It is in this beyond that that dignity of nonviolence lies. Not content to tread the same paths that always lead to the same impasses—my retaliation against your retaliation against my retaliation against….—those who engage in nonviolent resistance assume that there must be something more to being human than this. Nonviolence, true nonviolence, is creative. It seeks to open up new paths that may lead to new and better destinations. At the very least, it seeks to open people’s eyes anew, so they can see something they had not seen before. And in doing so, it works not only on the minds of those to whom it speaks, but also upon the speakers.
Those who engaged in the lunch-counter sit-ins or rode the busses or filled the jail cells during the civil rights movement flamed the conscience of a nation. But they did more than that. They crafted their own ordinary lives into something extraordinary. They elevated the struggle for equality and in the same gesture elevated themselves. They crafted themselves into something they would otherwise not have been, and in doing so brought us along part of the way with them.
The Danes who, when the Nazis invaded, hid their Jewish compatriots or spirited them to Sweden, saving 99% of the Danish Jewish population, achieved a quiet grandeur that magnified them and continues to inspire us.
We all know that we have had enough of violence. We have had enough of the dying and mutilation that is the legacy of our advanced societies’ military technology. We have had enough of the anger that, in places like Rwanda, issued out in the form of machetes and hatchets. And, as the recent Occupation movement has shown, many of us have had enough of the social and economic conditions that are a more insidious, but not less effective, violence against so many. But we must go beyond “Basta!” We must think at once about what must be resisted and how, as is often said, we can be the change that is resistance. To do so is to pass to the other side of violence. It is not to glimpse a non-violence ready-made but instead to inaugurate it, to create something that was not there before. It is to envision and to improvise another context and other selves.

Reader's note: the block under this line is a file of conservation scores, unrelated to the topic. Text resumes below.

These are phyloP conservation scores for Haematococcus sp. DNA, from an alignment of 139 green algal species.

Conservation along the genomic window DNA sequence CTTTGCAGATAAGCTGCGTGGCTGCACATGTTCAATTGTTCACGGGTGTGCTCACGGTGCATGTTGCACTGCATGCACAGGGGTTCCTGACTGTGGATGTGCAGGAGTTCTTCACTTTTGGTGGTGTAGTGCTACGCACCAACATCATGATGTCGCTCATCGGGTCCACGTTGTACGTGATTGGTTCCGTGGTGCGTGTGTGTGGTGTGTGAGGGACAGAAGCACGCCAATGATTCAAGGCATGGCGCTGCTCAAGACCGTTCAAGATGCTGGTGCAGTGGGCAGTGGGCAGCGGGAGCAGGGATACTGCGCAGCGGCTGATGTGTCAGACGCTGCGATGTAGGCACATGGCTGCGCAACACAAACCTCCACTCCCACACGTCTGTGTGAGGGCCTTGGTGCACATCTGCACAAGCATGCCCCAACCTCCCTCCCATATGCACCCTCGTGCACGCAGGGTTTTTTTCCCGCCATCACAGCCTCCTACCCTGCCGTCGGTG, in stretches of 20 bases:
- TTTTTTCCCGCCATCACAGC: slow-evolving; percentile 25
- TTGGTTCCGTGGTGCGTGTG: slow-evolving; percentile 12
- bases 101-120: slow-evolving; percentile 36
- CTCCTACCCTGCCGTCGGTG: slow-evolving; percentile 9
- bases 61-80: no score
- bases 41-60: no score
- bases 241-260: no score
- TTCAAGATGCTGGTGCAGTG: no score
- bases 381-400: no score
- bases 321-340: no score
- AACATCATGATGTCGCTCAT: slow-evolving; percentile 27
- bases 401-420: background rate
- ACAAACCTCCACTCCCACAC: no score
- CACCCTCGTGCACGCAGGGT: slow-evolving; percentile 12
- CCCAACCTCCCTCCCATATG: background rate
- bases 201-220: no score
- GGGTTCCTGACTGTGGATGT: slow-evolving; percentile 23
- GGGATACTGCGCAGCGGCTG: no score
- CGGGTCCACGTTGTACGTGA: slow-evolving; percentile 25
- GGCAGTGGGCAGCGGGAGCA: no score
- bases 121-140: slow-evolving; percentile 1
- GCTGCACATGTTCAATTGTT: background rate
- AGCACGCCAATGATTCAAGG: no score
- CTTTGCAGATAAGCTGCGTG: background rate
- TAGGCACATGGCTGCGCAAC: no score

Michel Foucault once said that his writings were animated by the question of who else we might be. We have been given to ourselves, in most places and in most times, as beings of violence. To think and act nonviolently is precisely to ask the question of who else we might be. Not just what we might undergo or what we might suffer. But what, beyond the selves we have been told to be, we might create of our lives. That is at once our dignity and our task.
Article Published: June 2012
Todd May is a professor of philosophy at Clemson University. He is the author of 10 books, including “Our Practices, Our Selves” and “Death,” and “Friendship in An Age of Economics” (June, 2012). Todd also features in the Histories of Violence Ten Years of Terror special series.